How to Choose the Best Cooktop for Your Kitchen

Install a separate cooktop for maximum kitchen flexibility

 

Cooktops - Buying Guide

Cooktops, or stovetops, make a great addition to any kitchen, providing you with a high-quality cooking surface perfect for preparing meals. The most common cooktop types are gas and electric, and some models feature a modular design that can accommodate optional accessories such as grills, griddles, woks and more. This guide will help you select the best gas cooktop or best electric cooktop that meets your kitchen's needs.

Tip: Measure the space that you have available for your cooktop. Know the height, width and depth of the area you want the new model to fit into. If selecting a gas cooktop, you will need a gas hook-up to a natural gas source or an LP source (liquid propane supply tank). You will need an electrical hook-up for both gas and electric cooktops.

Types of Cooktops


Cooktops are available in gas, or electric with electric options ranging from coil to radiant/smoothtop to induction Cooktop widths are generally 30 or 36 inches, though select options are available in other sizes as well. For more flexibility, consider a modular cooktop. 

Electric cooktops are the most common, but gas and electric are both capable of delivering a great cooking experience. But you may find it easier to judge heat by the appearance of the gas flame, and when you turn the knob from high to medium, the pot and the food inside experience the temperature change almost immediately.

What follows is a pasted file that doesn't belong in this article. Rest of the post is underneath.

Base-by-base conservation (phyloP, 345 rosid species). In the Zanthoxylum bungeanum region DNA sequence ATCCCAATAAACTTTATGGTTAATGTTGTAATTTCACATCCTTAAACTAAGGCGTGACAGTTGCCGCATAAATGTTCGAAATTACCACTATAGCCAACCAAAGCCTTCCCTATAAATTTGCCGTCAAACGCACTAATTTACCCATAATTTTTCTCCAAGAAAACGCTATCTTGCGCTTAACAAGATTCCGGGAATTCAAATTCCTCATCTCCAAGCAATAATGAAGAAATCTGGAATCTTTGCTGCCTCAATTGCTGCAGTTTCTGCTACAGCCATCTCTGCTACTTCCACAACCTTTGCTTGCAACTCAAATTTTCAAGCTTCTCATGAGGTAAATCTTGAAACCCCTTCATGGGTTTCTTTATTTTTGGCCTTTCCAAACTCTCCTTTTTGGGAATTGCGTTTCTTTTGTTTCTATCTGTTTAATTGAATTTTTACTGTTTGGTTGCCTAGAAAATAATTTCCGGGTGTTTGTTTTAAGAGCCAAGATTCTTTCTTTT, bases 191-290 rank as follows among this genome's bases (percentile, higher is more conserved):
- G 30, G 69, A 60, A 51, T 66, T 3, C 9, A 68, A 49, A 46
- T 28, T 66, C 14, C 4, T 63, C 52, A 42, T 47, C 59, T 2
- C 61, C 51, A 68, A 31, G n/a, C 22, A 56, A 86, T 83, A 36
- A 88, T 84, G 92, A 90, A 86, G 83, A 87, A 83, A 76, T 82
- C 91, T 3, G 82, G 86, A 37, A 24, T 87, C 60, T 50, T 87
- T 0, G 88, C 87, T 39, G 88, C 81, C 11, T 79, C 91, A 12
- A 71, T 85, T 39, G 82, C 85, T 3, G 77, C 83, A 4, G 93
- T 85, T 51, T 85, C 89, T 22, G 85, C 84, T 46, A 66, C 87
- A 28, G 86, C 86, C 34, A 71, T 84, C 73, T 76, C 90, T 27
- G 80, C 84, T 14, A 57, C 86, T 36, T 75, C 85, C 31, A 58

Cooktops are available with as many as five or six burners, but you may not have enough space to use them all at once. A modular cooktop design will help add flexibility to your kitchen capabilities as it can work with accessories such as woks, griddles and grills.

Tip: Remember when choosing a new cooktop to measure the height, width and depth of the area you're going to install it in the kitchen to guarantee the fit. When installing a gas cooktop, you must make sure you have both an electric and gas hook-up leading to the installation location.

Gas Cooktop

  • High fuel efficiency
  • Pilotless ignition & quick warm-up times
  • Wide range of heat settings
  • Sealed burners facilitate cleanup

Electric - Induction Cooktop

  • Powered by magnetic field
  • High energy efficiency & fast heat-up
  • Cool surface prevents accidental burns
  • Magnetic cookware required

Electric - Radiant, Coil & Solid Disk Cooktop

  • Variety of heating elements
  • May include expandable elements
  • Radiant and solid disk are easy to clean
  • Indicator lights show when cooktop is hot

Features


Personalize your stovetop by looking for any number of these features, including high-heat burners, electronic controls and space for additional burners.

  • Downdraft Venting: Cooktops that include a built-in downdraft vent eliminate the need for a range hood by drawing smoke, steam and cooking odors down and away from your kitchen for fresh, clean air.
  • Electronic Touchpad Controls: Touch-sensitive controls with digital displays make it easy to select precise cooking temperatures and make operation more intuitive.
  • Wok/Griddle/Grill: Some units accommodate a wok accessory, while others provide space for a griddle or grill.
  • Simmer/High-Heat Burners: Simmer burners handle more delicate foods like savory sauces. High-heat burners provide increased heat that can boil water rapidly or quickly cook other items.
  • Dual Elements and Bridge Elements: Dual elements allow you to select between two differently sized elements (6- and 9-inch) to provide the most efficient heat for the size of cookware you're using. Other cooktops have bridge elements that sit between two of the main burners to accommodate oblong or oversized pots and pans or a griddle.
  • Additional Burners: Most standard cooktops include four burners, but some models include one or two additional burners.
  • Hot Surface Indicator Lights: Available on some electric models, these lights alert you that a surface may still be hot even though it is powered off.